NetSuite deal adds to Oracle purchases, broadens cloud apps line
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News of Oracle's $9.3 billion acquisition of cloud application provider NetSuite sent a pulse through the industry....
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But with little information about how the two well-established tech companies will integrate, customers and analysts are left hypothesizing on the purchase.
Analysts and industry professionals see the Oracle-NetSuite acquisition as a strategic play by Oracle to beef up its cloud-based ERP offering and increase its customer base by adding NetSuite's 30,000 SMB customers.
"I think, for Oracle, it will make a dent in the CRM market," said Kelsey Mason, an analyst at Technology Business Research Inc., an analysis company in Hampton, N.H. "For them, it was really an ERP play, and [it] brings together the front- and back-office capabilities for Oracle and makes them a larger force to go against Salesforce, SAP and other market leaders."
Oracle is currently third in CRM market share, according to Gartner, with 7.8% of the market share in 2015, behind SAP (10.2%) and Salesforce (19.7%).
Whither the fate of NetSuite?
For one of NetSuite's 30,000 customers, the Oracle-NetSuite acquisition news was met with optimism. Houston-based Forthea Interactive Marketing hopes the agreement allows customers to more easily expand their applications to include Oracle applications.
"The two platforms have been coexisting for years; our NetSuite platform is built on Oracle's database software," said Christopher Pappas, president of Forthea. "We'd be excited to see what complementary programs come out from this combo."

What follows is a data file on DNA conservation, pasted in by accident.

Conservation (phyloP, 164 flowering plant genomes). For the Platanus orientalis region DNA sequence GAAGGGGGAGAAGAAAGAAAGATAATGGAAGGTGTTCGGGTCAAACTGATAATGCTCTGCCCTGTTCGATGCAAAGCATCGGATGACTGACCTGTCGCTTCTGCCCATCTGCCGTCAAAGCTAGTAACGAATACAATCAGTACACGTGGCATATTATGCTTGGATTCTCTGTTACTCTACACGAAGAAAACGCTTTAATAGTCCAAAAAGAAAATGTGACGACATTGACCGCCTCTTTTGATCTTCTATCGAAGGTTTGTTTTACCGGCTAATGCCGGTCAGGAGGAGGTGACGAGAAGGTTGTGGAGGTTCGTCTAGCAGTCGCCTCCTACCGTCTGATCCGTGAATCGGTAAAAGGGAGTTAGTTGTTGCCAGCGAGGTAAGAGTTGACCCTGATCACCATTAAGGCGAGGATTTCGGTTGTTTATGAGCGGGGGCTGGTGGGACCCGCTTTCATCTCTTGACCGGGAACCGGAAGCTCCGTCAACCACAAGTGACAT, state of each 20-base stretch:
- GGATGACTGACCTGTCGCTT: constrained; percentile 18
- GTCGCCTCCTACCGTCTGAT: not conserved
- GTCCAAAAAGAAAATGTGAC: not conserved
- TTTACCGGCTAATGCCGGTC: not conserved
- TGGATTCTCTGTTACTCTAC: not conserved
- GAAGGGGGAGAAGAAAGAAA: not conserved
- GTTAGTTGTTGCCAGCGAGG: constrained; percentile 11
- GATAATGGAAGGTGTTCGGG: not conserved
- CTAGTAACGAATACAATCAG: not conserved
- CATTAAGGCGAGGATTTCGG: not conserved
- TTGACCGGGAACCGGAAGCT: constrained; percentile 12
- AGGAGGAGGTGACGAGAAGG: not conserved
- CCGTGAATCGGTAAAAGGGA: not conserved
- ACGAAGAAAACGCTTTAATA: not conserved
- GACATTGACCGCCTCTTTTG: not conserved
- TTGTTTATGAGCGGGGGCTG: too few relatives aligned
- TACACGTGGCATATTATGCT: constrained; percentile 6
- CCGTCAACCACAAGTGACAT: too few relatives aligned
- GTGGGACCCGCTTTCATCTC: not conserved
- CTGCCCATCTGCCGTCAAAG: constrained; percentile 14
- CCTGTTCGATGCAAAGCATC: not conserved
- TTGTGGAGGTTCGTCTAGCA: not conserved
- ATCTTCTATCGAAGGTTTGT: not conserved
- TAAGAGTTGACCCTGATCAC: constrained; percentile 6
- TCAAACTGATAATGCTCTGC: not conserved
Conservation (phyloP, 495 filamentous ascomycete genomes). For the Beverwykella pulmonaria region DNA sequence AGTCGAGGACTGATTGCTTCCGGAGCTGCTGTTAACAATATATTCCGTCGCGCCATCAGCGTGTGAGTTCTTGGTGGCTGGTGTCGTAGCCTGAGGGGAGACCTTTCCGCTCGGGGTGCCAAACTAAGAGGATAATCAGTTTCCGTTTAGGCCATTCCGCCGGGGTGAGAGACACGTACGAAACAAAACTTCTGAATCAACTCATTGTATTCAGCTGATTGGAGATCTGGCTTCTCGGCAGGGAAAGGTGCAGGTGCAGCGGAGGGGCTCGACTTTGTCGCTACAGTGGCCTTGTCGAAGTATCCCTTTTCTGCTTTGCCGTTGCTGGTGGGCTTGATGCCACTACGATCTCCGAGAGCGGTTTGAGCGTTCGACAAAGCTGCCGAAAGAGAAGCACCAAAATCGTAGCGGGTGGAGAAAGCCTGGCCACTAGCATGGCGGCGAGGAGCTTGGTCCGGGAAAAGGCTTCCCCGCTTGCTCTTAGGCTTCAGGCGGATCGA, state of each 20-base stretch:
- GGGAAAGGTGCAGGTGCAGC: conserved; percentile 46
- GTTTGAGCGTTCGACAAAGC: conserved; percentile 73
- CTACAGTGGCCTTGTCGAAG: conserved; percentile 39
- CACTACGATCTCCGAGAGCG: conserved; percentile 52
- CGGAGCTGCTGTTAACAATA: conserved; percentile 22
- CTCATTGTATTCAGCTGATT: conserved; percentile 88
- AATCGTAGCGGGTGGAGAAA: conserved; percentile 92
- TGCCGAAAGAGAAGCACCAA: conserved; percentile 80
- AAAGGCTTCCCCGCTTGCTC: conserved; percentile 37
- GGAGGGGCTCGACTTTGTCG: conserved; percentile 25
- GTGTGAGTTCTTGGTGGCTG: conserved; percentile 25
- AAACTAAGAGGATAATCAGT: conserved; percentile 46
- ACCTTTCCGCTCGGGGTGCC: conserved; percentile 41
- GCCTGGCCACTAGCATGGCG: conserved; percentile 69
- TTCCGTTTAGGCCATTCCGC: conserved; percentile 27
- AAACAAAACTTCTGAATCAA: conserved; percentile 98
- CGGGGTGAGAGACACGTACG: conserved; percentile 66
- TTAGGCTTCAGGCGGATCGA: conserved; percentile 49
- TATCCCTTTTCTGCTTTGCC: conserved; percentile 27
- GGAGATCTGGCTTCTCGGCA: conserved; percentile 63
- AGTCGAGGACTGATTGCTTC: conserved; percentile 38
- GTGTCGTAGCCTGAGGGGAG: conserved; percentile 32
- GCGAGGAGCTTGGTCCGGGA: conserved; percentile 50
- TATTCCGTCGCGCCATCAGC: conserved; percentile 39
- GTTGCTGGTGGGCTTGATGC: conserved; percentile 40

That's if Oracle decides to keep NetSuite an independent product, rather than consolidate it into Oracle's existing Sales Cloud platform -- a move that wouldn't surprise industry observers who have seen acquisitions play out this way in the past.
Chris Pappaspresident, Forthea Interactive Marketing
"Time will tell. Oracle has done both; they've killed products and they've led with them," according to Clint Oram, co-founder of SugarCRM Inc., based in Cupertino, Calif., and a CRM professional for nearly 30 years. "I think they're buying NetSuite for the ERP and financial components, and I think they'll kill the CRM component and force NetSuite customers to migrate to Oracle's Sales Cloud."
Of course, uncertainty around the future of NetSuite's CRM is a boon to competitors like SugarCRM. Oracle, meanwhile, stated in its press release it plans to have both Oracle and NetSuite's cloud applications continue as independent products.
"Oracle and NetSuite cloud applications are complementary, and will coexist in the marketplace forever," said Evan Goldberg, founder of NetSuite, in a press release. "We intend to invest heavily in both products -- engineering and distribution."
Pappas said it would be a cause for concern for Forthea if Oracle folded NetSuite's cloud application platform and into Oracle's existing technology.
"We hope not; we don't want them killing the platform," Pappas said. "We hope NetSuite can run as an autonomous subsidiary and customers can gain access to the rest of the Oracle ecosystem. I think this is encouraging."
Mason added that customers should be wary at the onset of large purchases like the Oracle-NetSuite acquisition, but if Oracle is true to its word, it could benefit the existing NetSuite customers.
"Any huge acquisition like this, there's always some hesitation on the customer side," Mason said. "I think there will be some concern, but NetSuite will benefit from Oracle's sale distribution and global reach."
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